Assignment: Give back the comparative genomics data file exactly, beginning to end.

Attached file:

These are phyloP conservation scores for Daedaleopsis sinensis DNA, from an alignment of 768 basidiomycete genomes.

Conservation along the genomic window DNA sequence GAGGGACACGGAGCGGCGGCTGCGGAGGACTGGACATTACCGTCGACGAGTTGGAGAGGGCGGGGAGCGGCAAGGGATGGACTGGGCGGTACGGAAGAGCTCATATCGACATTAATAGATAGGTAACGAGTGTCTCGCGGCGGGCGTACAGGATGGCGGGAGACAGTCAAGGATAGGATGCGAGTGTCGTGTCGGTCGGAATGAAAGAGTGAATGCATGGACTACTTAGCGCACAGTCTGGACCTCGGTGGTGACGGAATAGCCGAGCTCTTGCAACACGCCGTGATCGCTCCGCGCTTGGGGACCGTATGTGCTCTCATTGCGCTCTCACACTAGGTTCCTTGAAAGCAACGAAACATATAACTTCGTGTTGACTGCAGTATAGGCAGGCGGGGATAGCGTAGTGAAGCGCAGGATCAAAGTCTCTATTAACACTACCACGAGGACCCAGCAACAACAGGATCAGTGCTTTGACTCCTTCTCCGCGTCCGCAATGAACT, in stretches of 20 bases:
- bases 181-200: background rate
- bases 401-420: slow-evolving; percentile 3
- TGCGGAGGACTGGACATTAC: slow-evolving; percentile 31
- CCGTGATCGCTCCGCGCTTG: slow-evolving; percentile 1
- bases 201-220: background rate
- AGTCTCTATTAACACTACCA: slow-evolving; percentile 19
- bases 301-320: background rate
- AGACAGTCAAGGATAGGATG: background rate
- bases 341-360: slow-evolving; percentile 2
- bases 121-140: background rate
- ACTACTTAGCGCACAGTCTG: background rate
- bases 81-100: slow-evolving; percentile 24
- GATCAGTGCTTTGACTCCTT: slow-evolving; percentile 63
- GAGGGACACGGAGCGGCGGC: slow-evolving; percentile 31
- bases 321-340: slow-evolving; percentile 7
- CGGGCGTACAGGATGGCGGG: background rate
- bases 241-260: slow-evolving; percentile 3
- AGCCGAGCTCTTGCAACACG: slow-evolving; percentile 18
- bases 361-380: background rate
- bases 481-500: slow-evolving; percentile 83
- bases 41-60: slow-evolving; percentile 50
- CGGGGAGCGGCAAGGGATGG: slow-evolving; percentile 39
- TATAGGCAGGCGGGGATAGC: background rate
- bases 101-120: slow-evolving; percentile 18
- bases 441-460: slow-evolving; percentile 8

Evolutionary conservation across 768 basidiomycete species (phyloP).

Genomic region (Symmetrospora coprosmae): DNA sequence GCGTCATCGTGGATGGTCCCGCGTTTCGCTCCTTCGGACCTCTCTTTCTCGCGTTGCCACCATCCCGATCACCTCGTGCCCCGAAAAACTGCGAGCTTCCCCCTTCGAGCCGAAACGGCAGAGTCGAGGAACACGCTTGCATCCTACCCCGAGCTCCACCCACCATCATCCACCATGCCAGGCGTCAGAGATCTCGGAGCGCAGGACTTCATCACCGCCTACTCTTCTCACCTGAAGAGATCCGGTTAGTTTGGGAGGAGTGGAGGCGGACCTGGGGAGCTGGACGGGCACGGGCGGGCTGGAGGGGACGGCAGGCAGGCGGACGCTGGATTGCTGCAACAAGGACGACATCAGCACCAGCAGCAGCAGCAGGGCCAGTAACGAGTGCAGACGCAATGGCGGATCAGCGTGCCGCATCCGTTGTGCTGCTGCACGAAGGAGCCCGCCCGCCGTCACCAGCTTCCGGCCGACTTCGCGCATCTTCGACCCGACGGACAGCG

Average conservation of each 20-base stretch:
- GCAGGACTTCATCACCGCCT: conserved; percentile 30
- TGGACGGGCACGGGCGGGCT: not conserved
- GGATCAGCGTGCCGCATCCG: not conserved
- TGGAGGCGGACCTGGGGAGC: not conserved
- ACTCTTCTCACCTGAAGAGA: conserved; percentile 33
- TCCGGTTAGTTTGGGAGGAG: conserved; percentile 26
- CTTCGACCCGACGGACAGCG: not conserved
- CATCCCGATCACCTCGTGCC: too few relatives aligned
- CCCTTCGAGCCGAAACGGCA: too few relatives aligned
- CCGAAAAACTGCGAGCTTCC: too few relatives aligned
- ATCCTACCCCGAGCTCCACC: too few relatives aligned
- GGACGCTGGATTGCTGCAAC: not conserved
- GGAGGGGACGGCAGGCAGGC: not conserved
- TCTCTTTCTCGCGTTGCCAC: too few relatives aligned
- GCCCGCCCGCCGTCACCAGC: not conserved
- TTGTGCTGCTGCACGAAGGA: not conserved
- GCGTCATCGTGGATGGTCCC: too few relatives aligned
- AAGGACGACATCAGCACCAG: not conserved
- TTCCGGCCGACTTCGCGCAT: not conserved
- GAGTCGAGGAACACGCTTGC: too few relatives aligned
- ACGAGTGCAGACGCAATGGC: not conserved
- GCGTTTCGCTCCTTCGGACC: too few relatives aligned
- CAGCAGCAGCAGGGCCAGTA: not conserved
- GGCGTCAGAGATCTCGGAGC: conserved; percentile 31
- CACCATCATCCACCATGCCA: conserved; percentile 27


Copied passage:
These are phyloP conservation scores for Daedaleopsis sinensis DNA, from an alignment of 768 basidiomycete genomes.

Conservation along the genomic window DNA sequence GAGGGACACGGAGCGGCGGCTGCGGAGGACTGGACATTACCGTCGACGAGTTGGAGAGGGCGGGGAGCGGCAAGGGATGGACTGGGCGGTACGGAAGAGCTCATATCGACATTAATAGATAGGTAACGAGTGTCTCGCGGCGGGCGTACAGGATGGCGGGAGACAGTCAAGGATAGGATGCGAGTGTCGTGTCGGTCGGAATGAAAGAGTGAATGCATGGACTACTTAGCGCACAGTCTGGACCTCGGTGGTGACGGAATAGCCGAGCTCTTGCAACACGCCGTGATCGCTCCGCGCTTGGGGACCGTATGTGCTCTCATTGCGCTCTCACACTAGGTTCCTTGAAAGCAACGAAACATATAACTTCGTGTTGACTGCAGTATAGGCAGGCGGGGATAGCGTAGTGAAGCGCAGGATCAAAGTCTCTATTAACACTACCACGAGGACCCAGCAACAACAGGATCAGTGCTTTGACTCCTTCTCCGCGTCCGCAATGAACT, in stretches of 20 bases:
- bases 181-200: background rate
- bases 401-420: slow-evolving; percentile 3
- TGCGGAGGACTGGACATTAC: slow-evolving; percentile 31
- CCGTGATCGCTCCGCGCTTG: slow-evolving; percentile 1
- bases 201-220: background rate
- AGTCTCTATTAACACTACCA: slow-evolving; percentile 19
- bases 301-320: background rate
- AGACAGTCAAGGATAGGATG: background rate
- bases 341-360: slow-evolving; percentile 2
- bases 121-140: background rate
- ACTACTTAGCGCACAGTCTG: background rate
- bases 81-100: slow-evolving; percentile 24
- GATCAGTGCTTTGACTCCTT: slow-evolving; percentile 63
- GAGGGACACGGAGCGGCGGC: slow-evolving; percentile 31
- bases 321-340: slow-evolving; percentile 7
- CGGGCGTACAGGATGGCGGG: background rate
- bases 241-260: slow-evolving; percentile 3
- AGCCGAGCTCTTGCAACACG: slow-evolving; percentile 18
- bases 361-380: background rate
- bases 481-500: slow-evolving; percentile 83
- bases 41-60: slow-evolving; percentile 50
- CGGGGAGCGGCAAGGGATGG: slow-evolving; percentile 39
- TATAGGCAGGCGGGGATAGC: background rate
- bases 101-120: slow-evolving; percentile 18
- bases 441-460: slow-evolving; percentile 8

Evolutionary conservation across 768 basidiomycete species (phyloP).

Genomic region (Symmetrospora coprosmae): DNA sequence GCGTCATCGTGGATGGTCCCGCGTTTCGCTCCTTCGGACCTCTCTTTCTCGCGTTGCCACCATCCCGATCACCTCGTGCCCCGAAAAACTGCGAGCTTCCCCCTTCGAGCCGAAACGGCAGAGTCGAGGAACACGCTTGCATCCTACCCCGAGCTCCACCCACCATCATCCACCATGCCAGGCGTCAGAGATCTCGGAGCGCAGGACTTCATCACCGCCTACTCTTCTCACCTGAAGAGATCCGGTTAGTTTGGGAGGAGTGGAGGCGGACCTGGGGAGCTGGACGGGCACGGGCGGGCTGGAGGGGACGGCAGGCAGGCGGACGCTGGATTGCTGCAACAAGGACGACATCAGCACCAGCAGCAGCAGCAGGGCCAGTAACGAGTGCAGACGCAATGGCGGATCAGCGTGCCGCATCCGTTGTGCTGCTGCACGAAGGAGCCCGCCCGCCGTCACCAGCTTCCGGCCGACTTCGCGCATCTTCGACCCGACGGACAGCG

Average conservation of each 20-base stretch:
- GCAGGACTTCATCACCGCCT: conserved; percentile 30
- TGGACGGGCACGGGCGGGCT: not conserved
- GGATCAGCGTGCCGCATCCG: not conserved
- TGGAGGCGGACCTGGGGAGC: not conserved
- ACTCTTCTCACCTGAAGAGA: conserved; percentile 33
- TCCGGTTAGTTTGGGAGGAG: conserved; percentile 26
- CTTCGACCCGACGGACAGCG: not conserved
- CATCCCGATCACCTCGTGCC: too few relatives aligned
- CCCTTCGAGCCGAAACGGCA: too few relatives aligned
- CCGAAAAACTGCGAGCTTCC: too few relatives aligned
- ATCCTACCCCGAGCTCCACC: too few relatives aligned
- GGACGCTGGATTGCTGCAAC: not conserved
- GGAGGGGACGGCAGGCAGGC: not conserved
- TCTCTTTCTCGCGTTGCCAC: too few relatives aligned
- GCCCGCCCGCCGTCACCAGC: not conserved
- TTGTGCTGCTGCACGAAGGA: not conserved
- GCGTCATCGTGGATGGTCCC: too few relatives aligned
- AAGGACGACATCAGCACCAG: not conserved
- TTCCGGCCGACTTCGCGCAT: not conserved
- GAGTCGAGGAACACGCTTGC: too few relatives aligned
- ACGAGTGCAGACGCAATGGC: not conserved
- GCGTTTCGCTCCTTCGGACC: too few relatives aligned
- CAGCAGCAGCAGGGCCAGTA: not conserved
- GGCGTCAGAGATCTCGGAGC: conserved; percentile 31
- CACCATCATCCACCATGCCA: conserved; percentile 27